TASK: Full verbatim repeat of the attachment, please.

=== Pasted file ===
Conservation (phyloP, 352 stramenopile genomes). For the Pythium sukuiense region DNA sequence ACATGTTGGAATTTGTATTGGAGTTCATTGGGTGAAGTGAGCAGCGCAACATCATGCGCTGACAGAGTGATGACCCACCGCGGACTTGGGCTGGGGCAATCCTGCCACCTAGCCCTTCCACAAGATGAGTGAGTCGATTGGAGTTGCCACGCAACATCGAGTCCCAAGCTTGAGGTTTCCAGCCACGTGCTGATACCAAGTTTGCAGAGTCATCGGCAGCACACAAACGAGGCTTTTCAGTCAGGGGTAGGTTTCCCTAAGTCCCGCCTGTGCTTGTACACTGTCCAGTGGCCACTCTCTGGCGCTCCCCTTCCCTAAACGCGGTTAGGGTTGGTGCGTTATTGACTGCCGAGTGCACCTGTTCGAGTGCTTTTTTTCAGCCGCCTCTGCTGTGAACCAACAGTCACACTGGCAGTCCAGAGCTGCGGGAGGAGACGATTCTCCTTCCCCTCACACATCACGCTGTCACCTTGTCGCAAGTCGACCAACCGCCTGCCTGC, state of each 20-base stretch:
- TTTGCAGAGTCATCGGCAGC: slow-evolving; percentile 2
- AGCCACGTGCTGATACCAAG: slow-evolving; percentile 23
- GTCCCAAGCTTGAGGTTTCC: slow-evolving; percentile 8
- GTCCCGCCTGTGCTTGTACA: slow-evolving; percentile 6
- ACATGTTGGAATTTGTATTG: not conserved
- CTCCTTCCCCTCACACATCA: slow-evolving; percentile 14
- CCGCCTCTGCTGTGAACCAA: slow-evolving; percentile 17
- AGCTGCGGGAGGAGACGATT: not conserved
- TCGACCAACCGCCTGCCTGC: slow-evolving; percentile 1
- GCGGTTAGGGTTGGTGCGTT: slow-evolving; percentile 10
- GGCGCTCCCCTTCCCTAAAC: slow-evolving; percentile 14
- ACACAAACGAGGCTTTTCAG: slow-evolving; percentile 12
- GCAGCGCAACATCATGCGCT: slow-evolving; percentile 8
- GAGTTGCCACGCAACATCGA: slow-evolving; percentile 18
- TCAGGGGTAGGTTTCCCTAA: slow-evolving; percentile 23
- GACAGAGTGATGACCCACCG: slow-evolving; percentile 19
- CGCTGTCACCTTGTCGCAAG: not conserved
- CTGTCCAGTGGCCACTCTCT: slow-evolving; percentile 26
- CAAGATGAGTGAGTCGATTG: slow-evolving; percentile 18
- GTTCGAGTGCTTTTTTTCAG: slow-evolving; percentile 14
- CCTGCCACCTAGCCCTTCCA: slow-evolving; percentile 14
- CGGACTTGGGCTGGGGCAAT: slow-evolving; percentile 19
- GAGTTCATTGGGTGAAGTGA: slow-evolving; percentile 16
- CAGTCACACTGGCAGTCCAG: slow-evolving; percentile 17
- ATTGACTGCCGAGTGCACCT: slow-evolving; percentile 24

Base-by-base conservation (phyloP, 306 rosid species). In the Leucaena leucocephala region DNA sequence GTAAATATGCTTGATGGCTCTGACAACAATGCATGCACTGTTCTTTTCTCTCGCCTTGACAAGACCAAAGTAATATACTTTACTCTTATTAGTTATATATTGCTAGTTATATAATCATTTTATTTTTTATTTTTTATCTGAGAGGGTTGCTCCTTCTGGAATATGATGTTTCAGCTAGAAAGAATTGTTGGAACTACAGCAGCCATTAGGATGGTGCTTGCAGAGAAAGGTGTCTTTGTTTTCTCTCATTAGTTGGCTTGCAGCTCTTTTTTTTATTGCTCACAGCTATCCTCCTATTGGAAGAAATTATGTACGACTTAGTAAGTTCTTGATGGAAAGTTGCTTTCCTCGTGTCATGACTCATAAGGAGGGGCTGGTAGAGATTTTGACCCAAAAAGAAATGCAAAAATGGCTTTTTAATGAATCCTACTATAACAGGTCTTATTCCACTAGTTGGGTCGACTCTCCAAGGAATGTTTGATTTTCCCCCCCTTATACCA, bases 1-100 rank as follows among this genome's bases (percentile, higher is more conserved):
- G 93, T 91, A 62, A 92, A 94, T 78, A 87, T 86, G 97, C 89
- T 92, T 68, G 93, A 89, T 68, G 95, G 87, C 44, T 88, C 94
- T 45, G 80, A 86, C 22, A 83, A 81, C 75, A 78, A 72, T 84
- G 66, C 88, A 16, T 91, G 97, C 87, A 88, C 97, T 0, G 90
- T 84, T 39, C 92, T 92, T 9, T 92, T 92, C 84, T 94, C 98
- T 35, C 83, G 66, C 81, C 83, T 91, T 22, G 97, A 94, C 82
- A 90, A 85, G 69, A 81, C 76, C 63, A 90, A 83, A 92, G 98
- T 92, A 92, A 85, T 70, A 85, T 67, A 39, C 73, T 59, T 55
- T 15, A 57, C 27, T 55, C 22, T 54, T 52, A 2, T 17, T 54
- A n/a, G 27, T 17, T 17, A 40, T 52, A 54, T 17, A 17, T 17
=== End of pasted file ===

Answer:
Conservation (phyloP, 352 stramenopile genomes). For the Pythium sukuiense region DNA sequence ACATGTTGGAATTTGTATTGGAGTTCATTGGGTGAAGTGAGCAGCGCAACATCATGCGCTGACAGAGTGATGACCCACCGCGGACTTGGGCTGGGGCAATCCTGCCACCTAGCCCTTCCACAAGATGAGTGAGTCGATTGGAGTTGCCACGCAACATCGAGTCCCAAGCTTGAGGTTTCCAGCCACGTGCTGATACCAAGTTTGCAGAGTCATCGGCAGCACACAAACGAGGCTTTTCAGTCAGGGGTAGGTTTCCCTAAGTCCCGCCTGTGCTTGTACACTGTCCAGTGGCCACTCTCTGGCGCTCCCCTTCCCTAAACGCGGTTAGGGTTGGTGCGTTATTGACTGCCGAGTGCACCTGTTCGAGTGCTTTTTTTCAGCCGCCTCTGCTGTGAACCAACAGTCACACTGGCAGTCCAGAGCTGCGGGAGGAGACGATTCTCCTTCCCCTCACACATCACGCTGTCACCTTGTCGCAAGTCGACCAACCGCCTGCCTGC, state of each 20-base stretch:
- TTTGCAGAGTCATCGGCAGC: slow-evolving; percentile 2
- AGCCACGTGCTGATACCAAG: slow-evolving; percentile 23
- GTCCCAAGCTTGAGGTTTCC: slow-evolving; percentile 8
- GTCCCGCCTGTGCTTGTACA: slow-evolving; percentile 6
- ACATGTTGGAATTTGTATTG: not conserved
- CTCCTTCCCCTCACACATCA: slow-evolving; percentile 14
- CCGCCTCTGCTGTGAACCAA: slow-evolving; percentile 17
- AGCTGCGGGAGGAGACGATT: not conserved
- TCGACCAACCGCCTGCCTGC: slow-evolving; percentile 1
- GCGGTTAGGGTTGGTGCGTT: slow-evolving; percentile 10
- GGCGCTCCCCTTCCCTAAAC: slow-evolving; percentile 14
- ACACAAACGAGGCTTTTCAG: slow-evolving; percentile 12
- GCAGCGCAACATCATGCGCT: slow-evolving; percentile 8
- GAGTTGCCACGCAACATCGA: slow-evolving; percentile 18
- TCAGGGGTAGGTTTCCCTAA: slow-evolving; percentile 23
- GACAGAGTGATGACCCACCG: slow-evolving; percentile 19
- CGCTGTCACCTTGTCGCAAG: not conserved
- CTGTCCAGTGGCCACTCTCT: slow-evolving; percentile 26
- CAAGATGAGTGAGTCGATTG: slow-evolving; percentile 18
- GTTCGAGTGCTTTTTTTCAG: slow-evolving; percentile 14
- CCTGCCACCTAGCCCTTCCA: slow-evolving; percentile 14
- CGGACTTGGGCTGGGGCAAT: slow-evolving; percentile 19
- GAGTTCATTGGGTGAAGTGA: slow-evolving; percentile 16
- CAGTCACACTGGCAGTCCAG: slow-evolving; percentile 17
- ATTGACTGCCGAGTGCACCT: slow-evolving; percentile 24

Base-by-base conservation (phyloP, 306 rosid species). In the Leucaena leucocephala region DNA sequence GTAAATATGCTTGATGGCTCTGACAACAATGCATGCACTGTTCTTTTCTCTCGCCTTGACAAGACCAAAGTAATATACTTTACTCTTATTAGTTATATATTGCTAGTTATATAATCATTTTATTTTTTATTTTTTATCTGAGAGGGTTGCTCCTTCTGGAATATGATGTTTCAGCTAGAAAGAATTGTTGGAACTACAGCAGCCATTAGGATGGTGCTTGCAGAGAAAGGTGTCTTTGTTTTCTCTCATTAGTTGGCTTGCAGCTCTTTTTTTTATTGCTCACAGCTATCCTCCTATTGGAAGAAATTATGTACGACTTAGTAAGTTCTTGATGGAAAGTTGCTTTCCTCGTGTCATGACTCATAAGGAGGGGCTGGTAGAGATTTTGACCCAAAAAGAAATGCAAAAATGGCTTTTTAATGAATCCTACTATAACAGGTCTTATTCCACTAGTTGGGTCGACTCTCCAAGGAATGTTTGATTTTCCCCCCCTTATACCA, bases 1-100 rank as follows among this genome's bases (percentile, higher is more conserved):
- G 93, T 91, A 62, A 92, A 94, T 78, A 87, T 86, G 97, C 89
- T 92, T 68, G 93, A 89, T 68, G 95, G 87, C 44, T 88, C 94
- T 45, G 80, A 86, C 22, A 83, A 81, C 75, A 78, A 72, T 84
- G 66, C 88, A 16, T 91, G 97, C 87, A 88, C 97, T 0, G 90
- T 84, T 39, C 92, T 92, T 9, T 92, T 92, C 84, T 94, C 98
- T 35, C 83, G 66, C 81, C 83, T 91, T 22, G 97, A 94, C 82
- A 90, A 85, G 69, A 81, C 76, C 63, A 90, A 83, A 92, G 98
- T 92, A 92, A 85, T 70, A 85, T 67, A 39, C 73, T 59, T 55
- T 15, A 57, C 27, T 55, C 22, T 54, T 52, A 2, T 17, T 54
- A n/a, G 27, T 17, T 17, A 40, T 52, A 54, T 17, A 17, T 17